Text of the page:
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Democracy—An UnMoveable Feast

The views expressed are those of the author and do not necessarily reflect the views of ASPA as an organization.

By Lisa Saye
February 19, 2021

Un-Moveable (Various Artists; Afghanistan), 2019. Photo © by Lisa Saye

Each year Easter falls on a new date. Its date is moveable. It is not the only moveable feast or celebration in the United States or in other parts of the world, but it is one of the more recognizable ones. In the United States, other feasts are fixed, such as Christmas and the 4th of July. Their dates are unmoveable. Time has demonstrated democracy’s resistance to failure and defeat. When real, when understood and when defended—democracy is unmoveable.

For public administration, democracy is always our past and our current essay. It remains unmatched as a mechanism for collaboration. Public Administration operates most effectively within the structures and security of a democracy. Democracy is designed to remove the hazard of lawlessness. Yet, its very structure and access indicates tension, collectivity and debate. It allows a healthy and constructive exchange of ideas before decisions about agency construction, jurisdiction and the dissemination of public goods are made.

Democracy’s geographical confines are none. It can be kept away for a time, but its values and objectives will find a way into a nation’s narrative, into a panel discussion or onto a protest poster. Over time, one can note how democracy changes as it remains the same. One can notice how its tent purposely expands to showcase the degree to which an effort to evenly balance the concerns of the various political parties are attempted. This is why disorder and structural deformities, such as anarchy, are not tolerated. The interested and active political parties in a democracy desire ordered government.

A search for democracy’s origins would not be a long one. Its basic theme of representative government has moved through the ages gathering more points of view from every corner of the world. Each generation forms its own peculiar version of that theme and its laws reflect that interpretation. For our part, public administrators know what democracy is and what it must be from the inside and we champion and advance its theme of equal representation in the work that we do.

Good democracies know that power is human and that it must flow evenly through the body politic. To say that every generation deserves adequate representation is not prophetic. To yearn for a nostalgic future that ensures adequate citizen representation is prophetic and democracy has been history’s vehicle in making sure that happens.

Some say that democracy itself is elusive and that it has never existed. They posit that it is just a word, a lofty idea or a purposeful distraction. Those discussions are valid and supported through the evidence of struggle and exclusion. Too many times money and disingenuous rhetoric have been substituted for the values of equality and freedom, thus stalling the effectiveness and the gains of democracy. We can look for remedies against the merchandising of representation in 1818 when John Adams remarked that the U.S. obtained independence in 1776 when thirteen clocks were made to strike together at the same time. The thirteen clocks he referenced were the original 13 United States colonies who, when finding political sameness, worked together to become one nation.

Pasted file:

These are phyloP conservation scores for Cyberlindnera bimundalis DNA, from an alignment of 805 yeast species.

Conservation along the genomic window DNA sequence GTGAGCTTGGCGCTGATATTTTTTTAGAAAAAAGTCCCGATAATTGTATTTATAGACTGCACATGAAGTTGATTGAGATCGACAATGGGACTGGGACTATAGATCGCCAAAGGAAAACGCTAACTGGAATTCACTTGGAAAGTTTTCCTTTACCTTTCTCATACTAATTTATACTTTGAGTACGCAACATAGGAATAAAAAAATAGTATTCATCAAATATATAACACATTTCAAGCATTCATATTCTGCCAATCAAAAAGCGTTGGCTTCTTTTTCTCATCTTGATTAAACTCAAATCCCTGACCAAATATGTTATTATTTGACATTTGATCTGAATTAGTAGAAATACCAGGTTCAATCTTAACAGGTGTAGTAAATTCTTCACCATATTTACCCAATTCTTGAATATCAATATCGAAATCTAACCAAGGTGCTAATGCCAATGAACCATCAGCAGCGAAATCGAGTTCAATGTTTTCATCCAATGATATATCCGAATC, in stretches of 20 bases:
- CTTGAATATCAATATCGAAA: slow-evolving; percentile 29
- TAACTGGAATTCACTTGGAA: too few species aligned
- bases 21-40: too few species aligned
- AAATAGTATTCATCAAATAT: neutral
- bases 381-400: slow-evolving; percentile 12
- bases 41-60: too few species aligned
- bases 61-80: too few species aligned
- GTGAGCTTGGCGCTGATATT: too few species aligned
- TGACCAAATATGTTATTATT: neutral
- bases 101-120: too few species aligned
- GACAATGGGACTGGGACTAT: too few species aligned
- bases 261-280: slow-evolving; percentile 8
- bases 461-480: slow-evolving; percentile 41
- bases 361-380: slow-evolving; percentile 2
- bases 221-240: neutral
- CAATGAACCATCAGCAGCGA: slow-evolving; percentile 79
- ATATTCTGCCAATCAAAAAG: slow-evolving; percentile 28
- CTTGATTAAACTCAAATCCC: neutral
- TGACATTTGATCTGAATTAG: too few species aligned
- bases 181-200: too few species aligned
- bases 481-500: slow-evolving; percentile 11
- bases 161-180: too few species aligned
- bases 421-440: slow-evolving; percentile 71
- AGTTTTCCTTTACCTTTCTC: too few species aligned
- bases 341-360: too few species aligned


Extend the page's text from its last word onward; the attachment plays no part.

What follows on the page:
We have inherited a fixed ration of time. What we do with the ration of time that we have been given will either be our legacy or the elements of how not to do something for the next generation. We don’t own time and we certainly cannot make it or capture it in a box or a bottle. Time may be better spent on designing the immortality within our creations, on our sound ideas and on the righteous stands we make against violent destruction of constructs and traditions of effective government.

Democracy is an identity, an unmoveable search for a model statute that perfects public administration. It is a bridge, a dependable and consistent connection to freedom and justice with public service as its most honorable response. Democracy has paid its dues as evident in its innumerable amount of achievements in abolishing slavery, in guaranteeing religious freedom, in guaranteeing freedom of speech and assembly and through the countless voting rights and civil rights victories over the years. Dues that serve to prove its worth as a system of government. Dues that make democracy unmoveable as a structure for change and enlightenment.

Notions of government will survive other notions of disassembly. Time has shown this to be true. In the current and equal world memory, democracy has consistently been called on to fill the vacuum of dismantled systems of political management. Some calls were for relief, some for melodrama or attention and others because of the sincere belief that democracy works.

The photo is of a painting collaboration by various artists in Kabul, Afghanistan. Title and Photo by Lisa Saye, 2021.


Author: Lisa Saye teaches Applied Research Methods for the School of Continuing and Professional Studies at DePaul University. Saye served as Fulbright Specialist in Phnom Penh, Cambodia and as International Consultant for the United Nations Development Program in The Maldives. Dr. Saye earned her Master’s in Human Resource Management at Troy University and her Doctorate in Public Administration at The University of Alabama. She can be reached by email at [email protected]

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